When Jarred Russell worked at Napa’s lauded French Laundry, he was used to farm-fresh produce and cooking with the seasons. In the summer of 2022, he took that experience and ethos to Denver’s Fruition.
“If the ingredients are good, the food is good,” Russell said during a recent dinner.
His straightforward approach to highlighting ingredients has been welcomed with open arms: Fruition was recently recognized in Colorado’s first Michelin Guide.
It’s easy to understand why when the first starters hit the table. Smoked trout rillette comes topped with dollops of roe and crème fraîche alongside latkes made with Colorado potatoes that are fried until perfectly crispy. The buttermilk fried maitake mushroom, also known as hen of the woods, sits inside a soft roll for a delectable meat-free slider.
Seafood features heavily through the menu, like the big eye tuna poke small plate with avocado, cucumber, and a lightly salted black rice chip. Then there’s the agnolotti—pasta stuffed with shrimp and served in a shrimp bisque with fennel root and loads of truffle. For the main course, a thick cut of sautéed barramundi (sometimes called Asian sea bass) over buttered spinach, baby artichokes, and a smoked trout roe emulsion more than satisfies.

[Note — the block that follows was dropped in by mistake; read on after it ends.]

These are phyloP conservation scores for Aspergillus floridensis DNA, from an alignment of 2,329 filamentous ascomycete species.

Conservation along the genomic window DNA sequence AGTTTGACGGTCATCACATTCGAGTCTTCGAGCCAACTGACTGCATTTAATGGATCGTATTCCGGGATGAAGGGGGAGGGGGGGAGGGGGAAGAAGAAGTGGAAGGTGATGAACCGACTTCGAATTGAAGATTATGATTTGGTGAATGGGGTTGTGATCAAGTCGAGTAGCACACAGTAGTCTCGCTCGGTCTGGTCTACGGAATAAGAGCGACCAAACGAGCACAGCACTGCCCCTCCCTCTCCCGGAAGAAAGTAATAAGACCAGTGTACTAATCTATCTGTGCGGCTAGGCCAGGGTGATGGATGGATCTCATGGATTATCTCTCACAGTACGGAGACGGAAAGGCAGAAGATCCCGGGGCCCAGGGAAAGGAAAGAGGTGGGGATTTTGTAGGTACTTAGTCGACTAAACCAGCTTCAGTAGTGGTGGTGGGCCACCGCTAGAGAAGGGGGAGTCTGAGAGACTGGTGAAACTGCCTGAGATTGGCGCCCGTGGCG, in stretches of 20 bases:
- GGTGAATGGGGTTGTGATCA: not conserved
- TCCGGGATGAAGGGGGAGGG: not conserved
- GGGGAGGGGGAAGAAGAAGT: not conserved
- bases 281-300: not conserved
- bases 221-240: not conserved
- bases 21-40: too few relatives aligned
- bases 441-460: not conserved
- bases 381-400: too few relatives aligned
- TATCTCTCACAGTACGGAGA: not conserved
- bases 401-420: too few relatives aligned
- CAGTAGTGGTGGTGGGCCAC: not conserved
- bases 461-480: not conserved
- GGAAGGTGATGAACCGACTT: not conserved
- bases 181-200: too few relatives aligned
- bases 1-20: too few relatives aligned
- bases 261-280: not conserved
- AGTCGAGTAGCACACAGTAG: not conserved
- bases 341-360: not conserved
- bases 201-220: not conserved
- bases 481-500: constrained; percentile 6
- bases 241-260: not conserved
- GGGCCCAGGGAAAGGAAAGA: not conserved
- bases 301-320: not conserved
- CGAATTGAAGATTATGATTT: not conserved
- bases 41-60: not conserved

“Today’s diners are pretty adventurous, especially in Denver,” Russell said. “It’s not the same steak and potatoes everywhere.”
Terrestrial options are just as well executed. Veal sweetbreads, for example, are soft and served in a rich sauce with capers that belies the cut of the protein. With so many options diners aren’t able to find on typical Denver restaurant menus, it’d be easy to overlook the roasted half chicken. Yet the crispy outside and juicy inside speaks for itself. You can design your own multicourse meal with à la carte orders, or put your experience in the hands of the chefs with the five-course Kitchen’s Choice.
Even as the main dishes wrap up, experiences that set Fruition apart continue. Wine and beverage director Timothy Hershberger designed a brandy focused after-dinner drinks menu that covers the gamut of fruit-based distillates: cognac, an extensive selection of rare Armagnacs (France’s older grape brandy region), Calvados (French apple brandy), and eaux-de-vies made from pear, carrot, apricot, and other surprising ingredients.
“Brandy is my passion, and I like to use our platform to broaden the horizons of both people who love it and those who don’t know they love it yet,” Hershberger explained.
Broadening horizons about what a Denver dining experience can be, it turns out, is what Fruition does best.